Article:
1

I use the following CSP rule:

Content-Security-Policy: require-sri-for script style

I know that if I load style and script from a CDN it will get blocked if I don't include their hash.

But if I serve my script and style from my own domain, will it remain accessible? (CORS is disabled)


I ask this because a site visitor send this to me:

2017-02-18 21:52:14.622 example.com/:1 Refused to load the stylesheet 'https://example.com/assets/css/main.css' because 'require-sri-for' directive requires integrity attribute be present for all stylesheets.
2017-02-18 21:52:14.632 example.com/:1 Refused to load the script 'https://example.com/assets/js/main.min.js' because 'require-sri-for' directive requires integrity attribute be present for all scripts.
2017-02-18 21:52:14.633 example.com/:1 Refused to load the script 'https://example.com/assets/js/katex.min.js' because 'require-sri-for' directive requires integrity attribute be present for all scripts.
2017-02-18 21:52:14.633 example.com/:1 Refused to load the script 'https://example.com/assets/js/section.min.js' because 'require-sri-for' directive requires integrity attribute be present for all scripts.
2017-02-18 21:52:14.633 example.com/:1 Refused to load the script 'https://example.com/assets/js/canvas.js' because 'require-sri-for' directive requires integrity attribute be present for all scripts.
2017-02-18 22:01:13.667 example.com/:1 Refused to load the stylesheet 'https://example.com/assets/css/main.css' because 'require-sri-for' directive requires integrity attribute be present for all stylesheets.

This doesn't sound normal and I couldn't reproduce it on any device.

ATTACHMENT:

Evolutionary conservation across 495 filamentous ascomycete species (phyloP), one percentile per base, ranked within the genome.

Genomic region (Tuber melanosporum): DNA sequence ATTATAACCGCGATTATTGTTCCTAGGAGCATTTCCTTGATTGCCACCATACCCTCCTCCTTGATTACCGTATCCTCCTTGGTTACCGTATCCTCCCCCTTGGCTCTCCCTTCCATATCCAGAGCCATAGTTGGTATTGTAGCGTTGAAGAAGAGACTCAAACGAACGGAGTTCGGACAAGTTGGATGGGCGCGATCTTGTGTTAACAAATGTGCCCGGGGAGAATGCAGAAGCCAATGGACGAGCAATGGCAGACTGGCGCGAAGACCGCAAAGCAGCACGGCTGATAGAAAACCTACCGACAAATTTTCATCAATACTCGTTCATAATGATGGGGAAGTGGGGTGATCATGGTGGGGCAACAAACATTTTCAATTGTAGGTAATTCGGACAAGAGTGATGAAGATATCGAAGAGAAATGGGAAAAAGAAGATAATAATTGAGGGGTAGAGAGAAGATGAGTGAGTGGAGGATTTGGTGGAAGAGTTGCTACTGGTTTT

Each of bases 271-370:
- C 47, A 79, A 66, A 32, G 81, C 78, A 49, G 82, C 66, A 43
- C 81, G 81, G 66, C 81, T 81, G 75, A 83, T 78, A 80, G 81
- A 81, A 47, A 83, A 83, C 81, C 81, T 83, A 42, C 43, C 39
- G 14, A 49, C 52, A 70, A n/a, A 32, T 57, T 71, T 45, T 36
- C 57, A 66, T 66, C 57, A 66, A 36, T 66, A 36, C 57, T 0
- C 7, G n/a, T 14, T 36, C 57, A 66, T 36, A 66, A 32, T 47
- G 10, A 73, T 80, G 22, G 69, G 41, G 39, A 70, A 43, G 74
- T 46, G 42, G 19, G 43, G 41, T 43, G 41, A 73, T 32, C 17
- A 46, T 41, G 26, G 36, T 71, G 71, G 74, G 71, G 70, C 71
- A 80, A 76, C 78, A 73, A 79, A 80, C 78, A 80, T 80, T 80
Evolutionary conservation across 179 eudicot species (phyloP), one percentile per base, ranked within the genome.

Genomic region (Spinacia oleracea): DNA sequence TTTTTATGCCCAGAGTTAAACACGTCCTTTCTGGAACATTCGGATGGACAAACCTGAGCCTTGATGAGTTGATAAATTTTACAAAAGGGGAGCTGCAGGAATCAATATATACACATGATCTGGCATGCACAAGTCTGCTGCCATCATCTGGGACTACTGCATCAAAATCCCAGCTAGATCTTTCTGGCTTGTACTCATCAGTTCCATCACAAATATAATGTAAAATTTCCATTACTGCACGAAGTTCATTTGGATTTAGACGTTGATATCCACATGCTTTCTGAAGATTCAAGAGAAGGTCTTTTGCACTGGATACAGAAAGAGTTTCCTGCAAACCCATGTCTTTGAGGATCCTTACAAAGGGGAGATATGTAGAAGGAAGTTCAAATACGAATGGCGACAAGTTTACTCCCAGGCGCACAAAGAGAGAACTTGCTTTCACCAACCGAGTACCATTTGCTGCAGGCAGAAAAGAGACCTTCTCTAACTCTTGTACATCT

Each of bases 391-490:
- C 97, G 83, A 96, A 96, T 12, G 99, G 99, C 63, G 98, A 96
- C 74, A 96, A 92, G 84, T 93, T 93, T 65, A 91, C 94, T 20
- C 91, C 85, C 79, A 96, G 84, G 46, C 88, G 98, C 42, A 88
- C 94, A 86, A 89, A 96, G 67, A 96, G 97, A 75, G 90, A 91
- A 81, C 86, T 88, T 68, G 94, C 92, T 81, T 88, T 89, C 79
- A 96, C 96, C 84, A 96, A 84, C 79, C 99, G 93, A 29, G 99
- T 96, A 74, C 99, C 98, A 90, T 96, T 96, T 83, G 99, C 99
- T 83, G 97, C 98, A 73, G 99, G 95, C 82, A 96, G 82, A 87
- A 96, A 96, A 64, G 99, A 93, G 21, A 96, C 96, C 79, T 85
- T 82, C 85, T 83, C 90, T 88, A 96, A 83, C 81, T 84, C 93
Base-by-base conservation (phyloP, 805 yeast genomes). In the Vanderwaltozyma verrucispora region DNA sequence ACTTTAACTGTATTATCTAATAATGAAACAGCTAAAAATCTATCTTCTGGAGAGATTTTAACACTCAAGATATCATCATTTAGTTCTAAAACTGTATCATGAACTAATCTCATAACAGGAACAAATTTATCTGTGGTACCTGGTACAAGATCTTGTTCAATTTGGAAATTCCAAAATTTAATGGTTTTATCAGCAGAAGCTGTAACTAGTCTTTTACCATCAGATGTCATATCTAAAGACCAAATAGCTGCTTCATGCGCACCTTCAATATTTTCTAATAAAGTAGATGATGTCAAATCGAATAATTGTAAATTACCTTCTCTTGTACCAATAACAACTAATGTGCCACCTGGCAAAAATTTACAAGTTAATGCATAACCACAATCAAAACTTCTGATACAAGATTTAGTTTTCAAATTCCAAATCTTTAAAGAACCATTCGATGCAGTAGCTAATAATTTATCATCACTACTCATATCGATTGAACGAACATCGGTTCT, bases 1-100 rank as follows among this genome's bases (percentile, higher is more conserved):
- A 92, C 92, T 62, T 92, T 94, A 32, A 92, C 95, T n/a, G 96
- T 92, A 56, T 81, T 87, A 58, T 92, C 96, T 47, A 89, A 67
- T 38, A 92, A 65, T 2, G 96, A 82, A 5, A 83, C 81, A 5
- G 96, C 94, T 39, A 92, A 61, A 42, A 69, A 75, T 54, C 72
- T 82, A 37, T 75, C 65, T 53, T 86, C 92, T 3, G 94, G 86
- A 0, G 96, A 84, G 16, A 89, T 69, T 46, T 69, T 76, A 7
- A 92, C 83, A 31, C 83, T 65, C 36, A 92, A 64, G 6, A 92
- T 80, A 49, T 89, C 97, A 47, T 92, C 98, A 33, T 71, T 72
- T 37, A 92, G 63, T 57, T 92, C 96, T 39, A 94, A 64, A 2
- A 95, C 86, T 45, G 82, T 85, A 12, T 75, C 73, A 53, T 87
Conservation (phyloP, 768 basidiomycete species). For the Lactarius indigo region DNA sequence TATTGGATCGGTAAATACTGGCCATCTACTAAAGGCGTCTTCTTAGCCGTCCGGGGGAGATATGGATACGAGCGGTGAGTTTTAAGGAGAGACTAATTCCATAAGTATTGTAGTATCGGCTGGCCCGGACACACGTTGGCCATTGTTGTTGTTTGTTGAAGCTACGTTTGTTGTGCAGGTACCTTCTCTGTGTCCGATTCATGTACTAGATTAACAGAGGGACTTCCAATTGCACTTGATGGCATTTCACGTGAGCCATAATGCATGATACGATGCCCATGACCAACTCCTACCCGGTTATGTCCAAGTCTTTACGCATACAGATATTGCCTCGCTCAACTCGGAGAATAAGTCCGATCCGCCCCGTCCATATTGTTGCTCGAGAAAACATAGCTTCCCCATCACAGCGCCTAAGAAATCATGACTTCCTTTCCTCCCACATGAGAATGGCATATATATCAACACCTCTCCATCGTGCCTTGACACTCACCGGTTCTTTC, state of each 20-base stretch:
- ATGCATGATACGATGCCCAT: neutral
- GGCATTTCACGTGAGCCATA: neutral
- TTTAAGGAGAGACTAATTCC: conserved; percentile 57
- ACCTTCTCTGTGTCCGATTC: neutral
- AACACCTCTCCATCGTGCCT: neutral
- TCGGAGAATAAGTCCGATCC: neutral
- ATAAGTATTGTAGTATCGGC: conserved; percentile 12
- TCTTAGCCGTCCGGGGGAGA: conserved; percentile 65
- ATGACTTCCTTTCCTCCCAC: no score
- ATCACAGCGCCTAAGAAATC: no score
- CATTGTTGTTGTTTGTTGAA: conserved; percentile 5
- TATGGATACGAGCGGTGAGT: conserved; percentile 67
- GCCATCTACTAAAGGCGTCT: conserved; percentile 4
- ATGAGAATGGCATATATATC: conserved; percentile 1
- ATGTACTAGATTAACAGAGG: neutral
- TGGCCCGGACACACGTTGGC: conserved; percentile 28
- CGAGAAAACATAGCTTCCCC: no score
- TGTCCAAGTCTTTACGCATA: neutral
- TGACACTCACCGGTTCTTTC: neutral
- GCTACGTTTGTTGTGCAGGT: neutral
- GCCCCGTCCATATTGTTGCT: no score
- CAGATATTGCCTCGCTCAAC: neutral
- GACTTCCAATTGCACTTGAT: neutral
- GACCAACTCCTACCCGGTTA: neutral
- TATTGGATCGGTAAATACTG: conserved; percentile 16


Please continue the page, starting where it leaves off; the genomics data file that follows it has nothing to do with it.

Edit

I found out that it is possible to add a SRI hash to the style and script, but the question remains, is it necessary to do so?

2

require-sri-for doesn't mention anything about exceptions or exemptions for same-origin subresources so I would assume you'd need to include the hash regardless of where the resource is being loaded from.

From MDN:

The HTTP Content-Security-Policy require-sri-for directive instructs the client to require the use of Subresource Integrity for scripts or styles on the page.

And subsection 3.3.3 in the SRI specification, regarding the require-sri-for CSP directive and request verification:

3.3.3. Apply algorithm to request

This directive’s pre-request check is as follows:

Given a request (request) and a policy (policy):

  1. Let protected resource types be the result of executing §3.3.2 Parsing require-sri-for on this directive’s value.
  2. If request’s destination is a ASCII case-insensitive match for at least one token in protected resource types, and request’s integrity metadata is the empty string, return "Blocked".

Note: This logic means that request with matched destination and missing integrity metadata will be blocked even if it is not currently possible to set it’s integrity metadata. Such requests are originated by, for example, importScripts(), CSS' @import, or script/style elements without crossorigin content attribute.

  1. Return "Allowed".

Depending on your build process, it's fairly easy to generate hashes for your own content. There's a bunch of tools listed in the Mozilla Hacks article about SRI.

  • 1
    spec co-author here: There's no exception for the own origin and you will have to live without importScripts(), @import etc. - This is why it's still behind a custom pref in Firefox (and Chrome, I believe?). – freddyb Sep 24 '17 at 14:44

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